Novel passive ceramic based semi-dry electrodes for recordingelectroencephalography signals from the hairy scalp

Novel passive ceramic based semi-dry electrodes for recording electroencephalography signals from the hairy scalp

Guangli Lia, Dan Zhangb, Sizhe Wanga, Yanwen Y. Duana,∗
aCollege of Chemistry and Molecular Sciences, Wuhan University, Wuhan 430072, China
bDepartment of Psychology, School of Social Sciences, Tsinghua University, Beijing 100084, China

 

Abstract

This study reports on a novel passive ceramic-based semi-dry electrode prototype for electroencephalography (EEG) applications. With the help of capillary forces of the porous ceramics pillars, the semi-dry electrodes build a stable electrode/scalp interface by penetrating hair and releasing a small amount saline in a controlled and sustained manner. The semi-dry electrode/scalp impedance were low and stable(44.4 ± 16.9 k, n = 10), and the variation between nine different positions was less 5 k. The semi-dry electrodes have shown non-polarization characteristics and the maximum difference of equilibrium potential between eight electrodes was 579 V. The semi-dry electrodes demonstrated long-term stability, and the impedance only increased by 20 k within 8 h. EEG signals were simultaneously recorded using a 9-channel gel-based electrode and semi-dry electrode arrays setup on ten subjects. The aver-age temporal cross-correlation between them in the eyes open/closed and the steady state visually evoked potentials (SSVEPs) paradigm were 0.938 ± 0.037 and 0.937 ± 0.027 respectively. Spectral analyses revealed similar response patterns with expected functional responses. Together with the advantages of quick setup, self-application and cleanliness, the result suggests the semi-dry electrode is suitable for emerging real-world EEG applications, such as brain-computer interfaces and wearable EEGs.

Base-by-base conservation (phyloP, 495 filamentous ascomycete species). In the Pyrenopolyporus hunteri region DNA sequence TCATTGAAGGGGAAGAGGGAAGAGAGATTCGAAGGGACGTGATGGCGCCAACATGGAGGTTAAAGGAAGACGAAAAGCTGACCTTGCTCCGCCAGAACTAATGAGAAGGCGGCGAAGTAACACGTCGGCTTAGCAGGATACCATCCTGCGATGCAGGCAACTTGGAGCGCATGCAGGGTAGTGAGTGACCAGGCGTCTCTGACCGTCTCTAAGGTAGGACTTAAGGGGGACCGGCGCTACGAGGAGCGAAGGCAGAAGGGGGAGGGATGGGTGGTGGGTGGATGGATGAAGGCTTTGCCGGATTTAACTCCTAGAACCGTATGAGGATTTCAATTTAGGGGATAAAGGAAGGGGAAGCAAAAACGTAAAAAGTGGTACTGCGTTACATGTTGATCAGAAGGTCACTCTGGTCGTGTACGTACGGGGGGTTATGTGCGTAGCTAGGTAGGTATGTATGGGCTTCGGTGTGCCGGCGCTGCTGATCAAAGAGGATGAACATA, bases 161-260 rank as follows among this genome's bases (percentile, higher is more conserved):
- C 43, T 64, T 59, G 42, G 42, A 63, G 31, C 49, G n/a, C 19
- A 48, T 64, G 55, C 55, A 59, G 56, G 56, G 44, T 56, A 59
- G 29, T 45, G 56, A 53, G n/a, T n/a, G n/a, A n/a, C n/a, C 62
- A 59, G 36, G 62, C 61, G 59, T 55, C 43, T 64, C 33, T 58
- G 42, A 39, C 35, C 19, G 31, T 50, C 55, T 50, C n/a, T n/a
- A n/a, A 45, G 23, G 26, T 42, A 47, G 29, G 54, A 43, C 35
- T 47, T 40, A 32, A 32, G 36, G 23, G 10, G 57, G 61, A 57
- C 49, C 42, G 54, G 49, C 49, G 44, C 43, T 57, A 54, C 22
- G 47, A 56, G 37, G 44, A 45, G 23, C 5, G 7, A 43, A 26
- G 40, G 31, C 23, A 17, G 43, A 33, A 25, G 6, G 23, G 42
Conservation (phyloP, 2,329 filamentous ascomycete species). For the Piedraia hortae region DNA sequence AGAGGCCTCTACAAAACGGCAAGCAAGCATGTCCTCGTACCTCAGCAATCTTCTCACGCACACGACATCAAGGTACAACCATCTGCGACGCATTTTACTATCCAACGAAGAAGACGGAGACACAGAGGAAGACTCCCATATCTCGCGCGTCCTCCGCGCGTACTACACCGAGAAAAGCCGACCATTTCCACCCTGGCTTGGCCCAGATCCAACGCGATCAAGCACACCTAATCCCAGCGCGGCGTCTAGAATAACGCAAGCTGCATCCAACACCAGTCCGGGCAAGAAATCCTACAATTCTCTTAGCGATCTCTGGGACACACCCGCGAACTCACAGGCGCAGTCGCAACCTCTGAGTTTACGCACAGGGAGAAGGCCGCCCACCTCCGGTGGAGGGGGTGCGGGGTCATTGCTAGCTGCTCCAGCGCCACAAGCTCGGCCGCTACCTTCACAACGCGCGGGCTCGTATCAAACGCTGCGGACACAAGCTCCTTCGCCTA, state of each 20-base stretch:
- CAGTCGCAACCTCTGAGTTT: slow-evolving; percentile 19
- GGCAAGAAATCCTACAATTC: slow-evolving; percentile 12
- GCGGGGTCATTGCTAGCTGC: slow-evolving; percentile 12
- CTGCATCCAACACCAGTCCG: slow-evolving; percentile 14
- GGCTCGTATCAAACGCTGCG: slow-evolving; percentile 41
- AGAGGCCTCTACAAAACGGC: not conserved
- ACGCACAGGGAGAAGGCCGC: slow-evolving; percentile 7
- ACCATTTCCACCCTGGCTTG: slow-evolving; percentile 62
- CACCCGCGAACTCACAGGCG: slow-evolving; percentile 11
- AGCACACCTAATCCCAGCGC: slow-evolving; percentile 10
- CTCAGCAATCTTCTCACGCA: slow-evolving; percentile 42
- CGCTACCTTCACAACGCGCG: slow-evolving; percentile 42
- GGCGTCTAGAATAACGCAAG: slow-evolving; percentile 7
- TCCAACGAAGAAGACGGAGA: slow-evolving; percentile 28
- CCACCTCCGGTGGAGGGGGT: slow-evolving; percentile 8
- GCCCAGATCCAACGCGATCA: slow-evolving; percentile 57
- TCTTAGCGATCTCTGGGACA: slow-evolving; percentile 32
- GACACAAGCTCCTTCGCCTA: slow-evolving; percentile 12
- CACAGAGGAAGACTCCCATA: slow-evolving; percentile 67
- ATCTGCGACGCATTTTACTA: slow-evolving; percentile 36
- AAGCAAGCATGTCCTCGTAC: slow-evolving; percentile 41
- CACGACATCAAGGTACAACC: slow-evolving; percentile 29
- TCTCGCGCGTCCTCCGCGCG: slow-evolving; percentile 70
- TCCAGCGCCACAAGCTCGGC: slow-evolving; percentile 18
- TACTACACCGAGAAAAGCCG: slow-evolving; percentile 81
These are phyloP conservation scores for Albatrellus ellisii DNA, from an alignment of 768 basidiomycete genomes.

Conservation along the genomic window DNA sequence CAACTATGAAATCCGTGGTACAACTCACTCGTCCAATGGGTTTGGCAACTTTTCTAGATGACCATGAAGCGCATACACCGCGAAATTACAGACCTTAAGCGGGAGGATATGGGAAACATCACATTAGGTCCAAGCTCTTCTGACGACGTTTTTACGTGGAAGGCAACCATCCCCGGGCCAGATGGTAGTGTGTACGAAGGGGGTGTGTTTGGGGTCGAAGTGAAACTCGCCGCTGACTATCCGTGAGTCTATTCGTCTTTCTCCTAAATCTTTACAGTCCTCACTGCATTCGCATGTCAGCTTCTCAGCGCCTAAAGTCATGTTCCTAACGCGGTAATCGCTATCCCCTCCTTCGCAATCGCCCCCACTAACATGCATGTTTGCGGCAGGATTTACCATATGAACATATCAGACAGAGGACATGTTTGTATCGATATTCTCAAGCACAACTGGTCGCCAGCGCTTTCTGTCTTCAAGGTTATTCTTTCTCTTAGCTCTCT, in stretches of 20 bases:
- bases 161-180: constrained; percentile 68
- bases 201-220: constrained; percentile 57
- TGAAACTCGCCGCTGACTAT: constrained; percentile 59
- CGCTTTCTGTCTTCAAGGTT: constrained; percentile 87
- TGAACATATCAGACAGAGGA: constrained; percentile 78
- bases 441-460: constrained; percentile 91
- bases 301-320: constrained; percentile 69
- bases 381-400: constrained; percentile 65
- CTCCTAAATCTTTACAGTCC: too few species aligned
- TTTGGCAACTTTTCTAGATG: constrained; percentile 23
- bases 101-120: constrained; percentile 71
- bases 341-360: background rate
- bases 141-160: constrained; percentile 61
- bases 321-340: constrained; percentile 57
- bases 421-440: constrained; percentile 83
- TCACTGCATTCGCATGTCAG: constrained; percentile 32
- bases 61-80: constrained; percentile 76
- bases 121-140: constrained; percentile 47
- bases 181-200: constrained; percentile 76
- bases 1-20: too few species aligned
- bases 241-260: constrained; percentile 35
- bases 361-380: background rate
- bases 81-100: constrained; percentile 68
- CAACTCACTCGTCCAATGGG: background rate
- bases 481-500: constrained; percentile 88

© 2016 Published by Elsevier B.V.

 

Article information

Article history:

Received 29 March 2016
Received in revised form 25 May 2016
Accepted 6 June 2016
Available online 7 June 2016

Keywords:

Dry electrode
Dry sensor
Dry biopotential electrode
Electrode/scalp impedance
EEG recording

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